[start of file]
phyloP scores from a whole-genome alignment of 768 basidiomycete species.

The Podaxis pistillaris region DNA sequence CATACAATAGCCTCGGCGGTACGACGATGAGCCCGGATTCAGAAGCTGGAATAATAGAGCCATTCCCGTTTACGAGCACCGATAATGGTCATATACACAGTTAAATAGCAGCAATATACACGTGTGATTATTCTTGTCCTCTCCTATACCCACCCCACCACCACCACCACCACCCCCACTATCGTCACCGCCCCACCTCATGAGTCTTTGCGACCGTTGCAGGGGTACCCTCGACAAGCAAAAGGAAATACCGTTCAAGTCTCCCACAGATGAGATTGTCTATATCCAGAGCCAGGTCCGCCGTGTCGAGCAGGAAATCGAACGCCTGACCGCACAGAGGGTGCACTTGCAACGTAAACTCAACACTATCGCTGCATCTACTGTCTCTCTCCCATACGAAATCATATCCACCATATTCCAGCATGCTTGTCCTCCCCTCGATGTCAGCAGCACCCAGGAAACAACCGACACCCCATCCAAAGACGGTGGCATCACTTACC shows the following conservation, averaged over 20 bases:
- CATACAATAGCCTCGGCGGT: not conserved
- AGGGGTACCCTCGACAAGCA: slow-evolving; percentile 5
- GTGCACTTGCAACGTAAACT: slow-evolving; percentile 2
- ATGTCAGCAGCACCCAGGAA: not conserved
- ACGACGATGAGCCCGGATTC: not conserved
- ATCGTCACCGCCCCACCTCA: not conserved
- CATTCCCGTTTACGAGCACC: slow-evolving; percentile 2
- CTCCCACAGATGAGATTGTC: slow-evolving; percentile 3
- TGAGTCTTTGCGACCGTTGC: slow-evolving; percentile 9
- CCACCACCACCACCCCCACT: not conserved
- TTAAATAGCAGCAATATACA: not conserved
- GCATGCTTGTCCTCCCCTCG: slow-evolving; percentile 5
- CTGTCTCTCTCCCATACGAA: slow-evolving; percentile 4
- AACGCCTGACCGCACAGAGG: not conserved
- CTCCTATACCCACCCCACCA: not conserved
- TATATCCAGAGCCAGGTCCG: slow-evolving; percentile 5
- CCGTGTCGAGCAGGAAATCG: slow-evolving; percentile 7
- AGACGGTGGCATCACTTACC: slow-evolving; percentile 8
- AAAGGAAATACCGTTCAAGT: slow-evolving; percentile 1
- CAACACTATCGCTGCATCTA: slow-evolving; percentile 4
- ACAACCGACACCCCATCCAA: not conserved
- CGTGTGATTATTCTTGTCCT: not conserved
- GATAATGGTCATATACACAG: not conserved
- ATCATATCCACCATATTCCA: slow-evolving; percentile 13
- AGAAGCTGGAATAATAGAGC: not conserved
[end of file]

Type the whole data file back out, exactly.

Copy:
phyloP scores from a whole-genome alignment of 768 basidiomycete species.

The Podaxis pistillaris region DNA sequence CATACAATAGCCTCGGCGGTACGACGATGAGCCCGGATTCAGAAGCTGGAATAATAGAGCCATTCCCGTTTACGAGCACCGATAATGGTCATATACACAGTTAAATAGCAGCAATATACACGTGTGATTATTCTTGTCCTCTCCTATACCCACCCCACCACCACCACCACCACCCCCACTATCGTCACCGCCCCACCTCATGAGTCTTTGCGACCGTTGCAGGGGTACCCTCGACAAGCAAAAGGAAATACCGTTCAAGTCTCCCACAGATGAGATTGTCTATATCCAGAGCCAGGTCCGCCGTGTCGAGCAGGAAATCGAACGCCTGACCGCACAGAGGGTGCACTTGCAACGTAAACTCAACACTATCGCTGCATCTACTGTCTCTCTCCCATACGAAATCATATCCACCATATTCCAGCATGCTTGTCCTCCCCTCGATGTCAGCAGCACCCAGGAAACAACCGACACCCCATCCAAAGACGGTGGCATCACTTACC shows the following conservation, averaged over 20 bases:
- CATACAATAGCCTCGGCGGT: not conserved
- AGGGGTACCCTCGACAAGCA: slow-evolving; percentile 5
- GTGCACTTGCAACGTAAACT: slow-evolving; percentile 2
- ATGTCAGCAGCACCCAGGAA: not conserved
- ACGACGATGAGCCCGGATTC: not conserved
- ATCGTCACCGCCCCACCTCA: not conserved
- CATTCCCGTTTACGAGCACC: slow-evolving; percentile 2
- CTCCCACAGATGAGATTGTC: slow-evolving; percentile 3
- TGAGTCTTTGCGACCGTTGC: slow-evolving; percentile 9
- CCACCACCACCACCCCCACT: not conserved
- TTAAATAGCAGCAATATACA: not conserved
- GCATGCTTGTCCTCCCCTCG: slow-evolving; percentile 5
- CTGTCTCTCTCCCATACGAA: slow-evolving; percentile 4
- AACGCCTGACCGCACAGAGG: not conserved
- CTCCTATACCCACCCCACCA: not conserved
- TATATCCAGAGCCAGGTCCG: slow-evolving; percentile 5
- CCGTGTCGAGCAGGAAATCG: slow-evolving; percentile 7
- AGACGGTGGCATCACTTACC: slow-evolving; percentile 8
- AAAGGAAATACCGTTCAAGT: slow-evolving; percentile 1
- CAACACTATCGCTGCATCTA: slow-evolving; percentile 4
- ACAACCGACACCCCATCCAA: not conserved
- CGTGTGATTATTCTTGTCCT: not conserved
- GATAATGGTCATATACACAG: not conserved
- ATCATATCCACCATATTCCA: slow-evolving; percentile 13
- AGAAGCTGGAATAATAGAGC: not conserved